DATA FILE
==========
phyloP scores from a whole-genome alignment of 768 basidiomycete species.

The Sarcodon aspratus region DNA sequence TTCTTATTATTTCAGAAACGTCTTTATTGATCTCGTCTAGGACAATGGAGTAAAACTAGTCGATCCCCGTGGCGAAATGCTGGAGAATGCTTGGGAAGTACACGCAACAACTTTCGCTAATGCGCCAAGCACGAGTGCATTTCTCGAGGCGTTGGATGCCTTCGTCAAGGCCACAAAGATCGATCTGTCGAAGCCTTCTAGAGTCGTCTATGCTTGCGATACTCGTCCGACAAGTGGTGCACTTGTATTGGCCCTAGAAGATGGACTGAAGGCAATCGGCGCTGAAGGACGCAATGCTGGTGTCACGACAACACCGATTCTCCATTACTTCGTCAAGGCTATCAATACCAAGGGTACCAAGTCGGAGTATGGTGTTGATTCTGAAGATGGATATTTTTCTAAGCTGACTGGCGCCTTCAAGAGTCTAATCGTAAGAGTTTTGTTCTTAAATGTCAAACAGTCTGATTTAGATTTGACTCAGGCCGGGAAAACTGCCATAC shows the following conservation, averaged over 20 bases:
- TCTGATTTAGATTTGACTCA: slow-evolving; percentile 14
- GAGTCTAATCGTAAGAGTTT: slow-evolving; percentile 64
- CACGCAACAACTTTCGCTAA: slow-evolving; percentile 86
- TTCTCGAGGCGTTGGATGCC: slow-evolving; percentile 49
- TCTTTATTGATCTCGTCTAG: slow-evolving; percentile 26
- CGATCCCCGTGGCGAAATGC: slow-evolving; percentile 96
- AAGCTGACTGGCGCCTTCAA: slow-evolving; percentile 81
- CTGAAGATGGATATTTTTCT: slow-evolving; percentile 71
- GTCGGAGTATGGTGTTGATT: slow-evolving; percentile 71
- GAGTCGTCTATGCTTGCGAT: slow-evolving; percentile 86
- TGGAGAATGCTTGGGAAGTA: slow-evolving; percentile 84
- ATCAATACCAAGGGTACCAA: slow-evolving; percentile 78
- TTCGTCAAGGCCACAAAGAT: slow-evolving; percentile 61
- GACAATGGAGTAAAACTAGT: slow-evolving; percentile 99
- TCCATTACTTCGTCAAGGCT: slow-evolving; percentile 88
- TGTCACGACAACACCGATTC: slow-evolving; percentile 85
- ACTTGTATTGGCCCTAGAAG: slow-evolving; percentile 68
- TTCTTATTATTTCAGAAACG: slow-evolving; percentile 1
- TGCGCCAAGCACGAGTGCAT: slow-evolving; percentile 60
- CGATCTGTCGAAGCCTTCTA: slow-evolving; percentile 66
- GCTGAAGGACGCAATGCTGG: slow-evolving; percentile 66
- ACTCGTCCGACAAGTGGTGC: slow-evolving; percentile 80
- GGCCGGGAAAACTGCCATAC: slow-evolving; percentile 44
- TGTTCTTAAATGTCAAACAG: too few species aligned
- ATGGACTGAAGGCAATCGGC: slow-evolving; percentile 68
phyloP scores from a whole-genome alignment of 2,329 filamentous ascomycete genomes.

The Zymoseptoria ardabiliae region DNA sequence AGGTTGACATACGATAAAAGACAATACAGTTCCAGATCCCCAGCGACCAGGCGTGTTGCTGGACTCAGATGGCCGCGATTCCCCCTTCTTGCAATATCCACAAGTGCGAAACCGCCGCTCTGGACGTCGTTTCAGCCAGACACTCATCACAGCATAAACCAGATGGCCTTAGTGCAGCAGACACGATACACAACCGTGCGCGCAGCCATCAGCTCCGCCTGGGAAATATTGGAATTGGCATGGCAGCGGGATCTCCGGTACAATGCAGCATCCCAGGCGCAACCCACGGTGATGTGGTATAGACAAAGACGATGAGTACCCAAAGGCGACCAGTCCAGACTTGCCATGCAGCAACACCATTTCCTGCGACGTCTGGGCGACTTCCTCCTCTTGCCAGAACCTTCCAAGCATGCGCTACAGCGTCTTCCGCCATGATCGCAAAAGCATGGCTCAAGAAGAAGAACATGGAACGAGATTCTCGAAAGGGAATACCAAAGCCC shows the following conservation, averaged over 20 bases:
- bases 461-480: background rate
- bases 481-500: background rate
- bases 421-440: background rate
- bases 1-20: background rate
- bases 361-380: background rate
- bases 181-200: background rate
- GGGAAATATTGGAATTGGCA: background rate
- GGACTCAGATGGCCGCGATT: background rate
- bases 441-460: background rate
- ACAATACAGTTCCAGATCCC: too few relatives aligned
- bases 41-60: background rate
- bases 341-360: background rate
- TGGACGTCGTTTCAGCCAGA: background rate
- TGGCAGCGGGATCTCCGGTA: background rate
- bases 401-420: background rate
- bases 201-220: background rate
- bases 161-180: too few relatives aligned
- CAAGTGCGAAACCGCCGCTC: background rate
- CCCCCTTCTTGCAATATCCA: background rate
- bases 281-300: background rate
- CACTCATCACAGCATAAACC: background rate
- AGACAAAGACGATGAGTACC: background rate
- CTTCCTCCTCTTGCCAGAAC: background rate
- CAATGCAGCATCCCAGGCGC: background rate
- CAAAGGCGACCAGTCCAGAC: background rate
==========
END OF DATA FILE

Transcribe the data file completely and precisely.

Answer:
phyloP scores from a whole-genome alignment of 768 basidiomycete species.

The Sarcodon aspratus region DNA sequence TTCTTATTATTTCAGAAACGTCTTTATTGATCTCGTCTAGGACAATGGAGTAAAACTAGTCGATCCCCGTGGCGAAATGCTGGAGAATGCTTGGGAAGTACACGCAACAACTTTCGCTAATGCGCCAAGCACGAGTGCATTTCTCGAGGCGTTGGATGCCTTCGTCAAGGCCACAAAGATCGATCTGTCGAAGCCTTCTAGAGTCGTCTATGCTTGCGATACTCGTCCGACAAGTGGTGCACTTGTATTGGCCCTAGAAGATGGACTGAAGGCAATCGGCGCTGAAGGACGCAATGCTGGTGTCACGACAACACCGATTCTCCATTACTTCGTCAAGGCTATCAATACCAAGGGTACCAAGTCGGAGTATGGTGTTGATTCTGAAGATGGATATTTTTCTAAGCTGACTGGCGCCTTCAAGAGTCTAATCGTAAGAGTTTTGTTCTTAAATGTCAAACAGTCTGATTTAGATTTGACTCAGGCCGGGAAAACTGCCATAC shows the following conservation, averaged over 20 bases:
- TCTGATTTAGATTTGACTCA: slow-evolving; percentile 14
- GAGTCTAATCGTAAGAGTTT: slow-evolving; percentile 64
- CACGCAACAACTTTCGCTAA: slow-evolving; percentile 86
- TTCTCGAGGCGTTGGATGCC: slow-evolving; percentile 49
- TCTTTATTGATCTCGTCTAG: slow-evolving; percentile 26
- CGATCCCCGTGGCGAAATGC: slow-evolving; percentile 96
- AAGCTGACTGGCGCCTTCAA: slow-evolving; percentile 81
- CTGAAGATGGATATTTTTCT: slow-evolving; percentile 71
- GTCGGAGTATGGTGTTGATT: slow-evolving; percentile 71
- GAGTCGTCTATGCTTGCGAT: slow-evolving; percentile 86
- TGGAGAATGCTTGGGAAGTA: slow-evolving; percentile 84
- ATCAATACCAAGGGTACCAA: slow-evolving; percentile 78
- TTCGTCAAGGCCACAAAGAT: slow-evolving; percentile 61
- GACAATGGAGTAAAACTAGT: slow-evolving; percentile 99
- TCCATTACTTCGTCAAGGCT: slow-evolving; percentile 88
- TGTCACGACAACACCGATTC: slow-evolving; percentile 85
- ACTTGTATTGGCCCTAGAAG: slow-evolving; percentile 68
- TTCTTATTATTTCAGAAACG: slow-evolving; percentile 1
- TGCGCCAAGCACGAGTGCAT: slow-evolving; percentile 60
- CGATCTGTCGAAGCCTTCTA: slow-evolving; percentile 66
- GCTGAAGGACGCAATGCTGG: slow-evolving; percentile 66
- ACTCGTCCGACAAGTGGTGC: slow-evolving; percentile 80
- GGCCGGGAAAACTGCCATAC: slow-evolving; percentile 44
- TGTTCTTAAATGTCAAACAG: too few species aligned
- ATGGACTGAAGGCAATCGGC: slow-evolving; percentile 68
phyloP scores from a whole-genome alignment of 2,329 filamentous ascomycete genomes.

The Zymoseptoria ardabiliae region DNA sequence AGGTTGACATACGATAAAAGACAATACAGTTCCAGATCCCCAGCGACCAGGCGTGTTGCTGGACTCAGATGGCCGCGATTCCCCCTTCTTGCAATATCCACAAGTGCGAAACCGCCGCTCTGGACGTCGTTTCAGCCAGACACTCATCACAGCATAAACCAGATGGCCTTAGTGCAGCAGACACGATACACAACCGTGCGCGCAGCCATCAGCTCCGCCTGGGAAATATTGGAATTGGCATGGCAGCGGGATCTCCGGTACAATGCAGCATCCCAGGCGCAACCCACGGTGATGTGGTATAGACAAAGACGATGAGTACCCAAAGGCGACCAGTCCAGACTTGCCATGCAGCAACACCATTTCCTGCGACGTCTGGGCGACTTCCTCCTCTTGCCAGAACCTTCCAAGCATGCGCTACAGCGTCTTCCGCCATGATCGCAAAAGCATGGCTCAAGAAGAAGAACATGGAACGAGATTCTCGAAAGGGAATACCAAAGCCC shows the following conservation, averaged over 20 bases:
- bases 461-480: background rate
- bases 481-500: background rate
- bases 421-440: background rate
- bases 1-20: background rate
- bases 361-380: background rate
- bases 181-200: background rate
- GGGAAATATTGGAATTGGCA: background rate
- GGACTCAGATGGCCGCGATT: background rate
- bases 441-460: background rate
- ACAATACAGTTCCAGATCCC: too few relatives aligned
- bases 41-60: background rate
- bases 341-360: background rate
- TGGACGTCGTTTCAGCCAGA: background rate
- TGGCAGCGGGATCTCCGGTA: background rate
- bases 401-420: background rate
- bases 201-220: background rate
- bases 161-180: too few relatives aligned
- CAAGTGCGAAACCGCCGCTC: background rate
- CCCCCTTCTTGCAATATCCA: background rate
- bases 281-300: background rate
- CACTCATCACAGCATAAACC: background rate
- AGACAAAGACGATGAGTACC: background rate
- CTTCCTCCTCTTGCCAGAAC: background rate
- CAATGCAGCATCCCAGGCGC: background rate
- CAAAGGCGACCAGTCCAGAC: background rate